Sunday was the third championship game in a row that the Déise haven’t hit the net, their only goal of the summer coming when Maurice Shanahan fired a ground stroke past Patrick Kelly in their Munster semi-final win over Clare.
Connors isn’t worried by the drought.
“We didn’t get a goal opportunity and we came pretty close (to winning).
“The goals thing is something (that can be argued) but I think if you work extremely hard which, in fairness, we’ve done, is more of a factor in terms of winning games.
“Kilkenny have probably been the benchmark of that as well given the incredible amount of tackles they put in, their physicality and commitment.
“That’s probably something that’s always been the cornerstone of their team and we try to do that as well. Hopefully that was evident (in the drawn game on Sunday) with the amount of tackles, hooks, and blocks. It was a great game to watch.
“It was a fantastic spectacle and I think hurling is alive and well, thank God.”
Connors argues Waterford didn’t lift the performance levels any higher on Sunday than they have done in previous championship and league victories since the start of last year.
But because it is being judged against their 21-point hammering to Tipperary in July, he intimates it looked better than it was.
“I wouldn’t say we haven’t seen it before. It was something that you just have to get up to that level, that standard when you’re in quarter-finals, semi-finals.
“Certainly, I think we’ve been a team that has been maybe tarnished for the defeat in the Munster final. It’s a game that we look back on with dread and everything else. It was probably our worst performance in maybe two, even three years.
“People are still looking at the Munster final defeat to Tipperary as what Waterford are about. But they forget about our great games against the likes of Wexford, Limerick in the league semi-final and Clare. Those are three great games we’ve played already this year.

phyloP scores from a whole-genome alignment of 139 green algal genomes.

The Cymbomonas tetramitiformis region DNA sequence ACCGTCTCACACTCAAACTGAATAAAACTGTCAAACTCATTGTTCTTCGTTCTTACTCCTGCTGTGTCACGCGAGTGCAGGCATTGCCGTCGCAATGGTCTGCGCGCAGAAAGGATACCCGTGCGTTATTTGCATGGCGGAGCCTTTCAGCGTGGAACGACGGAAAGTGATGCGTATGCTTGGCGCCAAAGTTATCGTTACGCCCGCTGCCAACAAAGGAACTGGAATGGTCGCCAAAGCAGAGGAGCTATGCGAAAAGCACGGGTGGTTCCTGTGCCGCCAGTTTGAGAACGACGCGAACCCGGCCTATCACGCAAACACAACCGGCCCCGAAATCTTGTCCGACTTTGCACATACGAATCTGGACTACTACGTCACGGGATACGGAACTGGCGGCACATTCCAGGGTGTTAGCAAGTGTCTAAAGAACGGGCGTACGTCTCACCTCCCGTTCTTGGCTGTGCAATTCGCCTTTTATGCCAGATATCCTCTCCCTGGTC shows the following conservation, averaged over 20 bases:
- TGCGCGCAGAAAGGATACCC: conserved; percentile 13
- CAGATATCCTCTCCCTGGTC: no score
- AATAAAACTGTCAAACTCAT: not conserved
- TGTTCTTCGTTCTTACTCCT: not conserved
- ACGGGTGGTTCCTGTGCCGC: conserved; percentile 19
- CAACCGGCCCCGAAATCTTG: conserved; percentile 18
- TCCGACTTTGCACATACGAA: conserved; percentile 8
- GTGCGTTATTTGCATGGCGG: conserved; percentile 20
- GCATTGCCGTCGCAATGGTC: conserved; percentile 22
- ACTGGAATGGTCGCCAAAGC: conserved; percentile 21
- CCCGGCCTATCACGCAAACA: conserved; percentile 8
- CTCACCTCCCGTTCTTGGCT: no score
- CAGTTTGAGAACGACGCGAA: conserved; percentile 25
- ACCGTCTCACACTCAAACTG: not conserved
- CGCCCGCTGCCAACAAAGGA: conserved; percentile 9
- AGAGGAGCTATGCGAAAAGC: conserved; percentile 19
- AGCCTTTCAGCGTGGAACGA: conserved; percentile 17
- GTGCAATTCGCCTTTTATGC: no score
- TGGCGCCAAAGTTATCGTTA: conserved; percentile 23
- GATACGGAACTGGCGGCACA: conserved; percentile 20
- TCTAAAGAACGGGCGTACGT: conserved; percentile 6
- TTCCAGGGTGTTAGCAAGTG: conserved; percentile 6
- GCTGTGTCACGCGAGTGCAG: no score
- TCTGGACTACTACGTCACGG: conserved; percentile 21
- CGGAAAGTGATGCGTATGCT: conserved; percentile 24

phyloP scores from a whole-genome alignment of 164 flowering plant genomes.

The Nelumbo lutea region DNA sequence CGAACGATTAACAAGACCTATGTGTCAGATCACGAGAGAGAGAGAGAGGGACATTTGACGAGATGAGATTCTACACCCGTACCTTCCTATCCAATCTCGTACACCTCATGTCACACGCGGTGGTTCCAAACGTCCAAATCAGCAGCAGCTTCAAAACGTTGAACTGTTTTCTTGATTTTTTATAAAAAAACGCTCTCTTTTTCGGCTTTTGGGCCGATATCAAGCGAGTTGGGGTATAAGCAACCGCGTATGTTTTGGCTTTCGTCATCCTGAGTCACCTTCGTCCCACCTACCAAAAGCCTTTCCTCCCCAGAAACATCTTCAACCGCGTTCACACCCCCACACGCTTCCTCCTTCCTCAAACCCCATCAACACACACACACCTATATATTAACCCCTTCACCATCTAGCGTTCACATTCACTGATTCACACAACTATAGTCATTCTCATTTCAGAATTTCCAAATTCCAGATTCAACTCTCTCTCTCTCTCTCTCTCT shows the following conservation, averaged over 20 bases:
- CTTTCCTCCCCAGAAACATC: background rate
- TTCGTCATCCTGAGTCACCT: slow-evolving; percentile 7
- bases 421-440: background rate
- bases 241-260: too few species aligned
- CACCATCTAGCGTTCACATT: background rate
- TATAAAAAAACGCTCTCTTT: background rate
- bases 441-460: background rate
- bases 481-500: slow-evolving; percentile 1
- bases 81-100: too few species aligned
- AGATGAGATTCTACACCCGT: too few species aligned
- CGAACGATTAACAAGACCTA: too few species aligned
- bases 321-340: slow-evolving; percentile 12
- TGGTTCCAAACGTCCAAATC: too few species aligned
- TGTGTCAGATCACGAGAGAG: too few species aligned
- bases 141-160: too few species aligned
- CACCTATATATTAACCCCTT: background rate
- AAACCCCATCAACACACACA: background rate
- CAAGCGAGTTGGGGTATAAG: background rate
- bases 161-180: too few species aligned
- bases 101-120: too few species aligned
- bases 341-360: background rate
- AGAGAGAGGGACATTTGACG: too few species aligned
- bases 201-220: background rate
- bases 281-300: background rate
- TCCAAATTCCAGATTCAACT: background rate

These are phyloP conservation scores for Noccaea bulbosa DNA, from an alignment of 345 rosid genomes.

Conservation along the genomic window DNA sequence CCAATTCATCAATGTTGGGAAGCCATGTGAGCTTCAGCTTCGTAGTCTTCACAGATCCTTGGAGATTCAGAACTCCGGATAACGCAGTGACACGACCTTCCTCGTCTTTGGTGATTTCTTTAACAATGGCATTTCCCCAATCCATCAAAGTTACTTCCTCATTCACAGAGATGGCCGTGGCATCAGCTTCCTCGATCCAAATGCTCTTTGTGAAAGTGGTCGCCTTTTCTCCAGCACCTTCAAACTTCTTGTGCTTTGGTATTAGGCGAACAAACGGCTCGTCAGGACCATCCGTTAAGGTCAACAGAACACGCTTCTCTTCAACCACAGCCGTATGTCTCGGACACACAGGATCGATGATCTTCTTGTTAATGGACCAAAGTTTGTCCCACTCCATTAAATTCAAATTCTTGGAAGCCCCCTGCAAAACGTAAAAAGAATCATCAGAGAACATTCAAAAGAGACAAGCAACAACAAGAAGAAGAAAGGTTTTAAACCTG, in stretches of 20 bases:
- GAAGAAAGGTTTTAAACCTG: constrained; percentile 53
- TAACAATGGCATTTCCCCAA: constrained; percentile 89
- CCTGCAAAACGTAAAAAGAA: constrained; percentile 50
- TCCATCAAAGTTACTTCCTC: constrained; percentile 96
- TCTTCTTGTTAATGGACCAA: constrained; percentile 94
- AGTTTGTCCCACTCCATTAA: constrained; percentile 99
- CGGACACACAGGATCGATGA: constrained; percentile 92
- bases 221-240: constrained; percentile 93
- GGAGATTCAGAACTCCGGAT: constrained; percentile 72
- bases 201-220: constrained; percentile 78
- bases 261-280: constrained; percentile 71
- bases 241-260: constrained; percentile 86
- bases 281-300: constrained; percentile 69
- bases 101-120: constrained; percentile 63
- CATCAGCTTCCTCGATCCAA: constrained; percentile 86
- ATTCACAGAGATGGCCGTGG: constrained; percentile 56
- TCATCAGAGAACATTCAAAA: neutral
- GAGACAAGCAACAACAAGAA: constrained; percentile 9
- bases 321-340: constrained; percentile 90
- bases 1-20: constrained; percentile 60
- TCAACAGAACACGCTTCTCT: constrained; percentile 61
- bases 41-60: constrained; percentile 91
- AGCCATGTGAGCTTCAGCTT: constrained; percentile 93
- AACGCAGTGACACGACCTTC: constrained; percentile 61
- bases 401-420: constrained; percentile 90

“Maybe it’s a wrong representation of what we are as a group of players but certainly it (this performance) is the level that Derek has got us to in the last three years since he’s got involved. If you want to be contesting against the likes of Kilkenny, Tipperary, and Galway, you have to be up at this level.”
As well as reminding themselves of what they did wrong against Kilkenny, Connors said Waterford must now focus on what they did right.
The last thing they can afford to do, he maintains, is show the Cats too much respect after their fightback from the dead.
“I don’t know is it tradition or is it just the mentality of Kilkenny. But it’s a mentality that champions have. In fairness to them, they’ve been a phenomenal side and still are, probably the best team ever to grace a hurling field. You have to respect that but also go out with the best of intentions to try to win the game.
“Obviously, you can’t respect it too much where your own game is burdened and you’re looking too much at what they have. I think a lot of the game we played (last Sunday) was kind of our terms where we wanted to go out and play hurling to our strengths. I think that was where the game was kind of ebbing and flowing, which was great to see.”
Meanwhile Brian Gavin is the favourite to referee his fourth All-Ireland senior hurling final on September 4. If appointed to the showpiece decider again, it will be the fourth time in six seasons that the Offaly whistler has been given the nod.
Gavin was the man in the middle for the Kilkenny-Tipperary clash in 2011, the drawn Clare-Cork game in 2013 and the Kilkenny-Tipperary replay two years ago.
Informed refereeing sources have indicated that Gavin has been told to get himself ready for another September outing, having already taken charge of three massive matches already this summer.
Gavin was the referee for the Dublin-Kilkenny clash in Leinster, the Munster final between Waterford and Tipperary, and Galway’s victory over Clare in the All-Ireland quarter-final.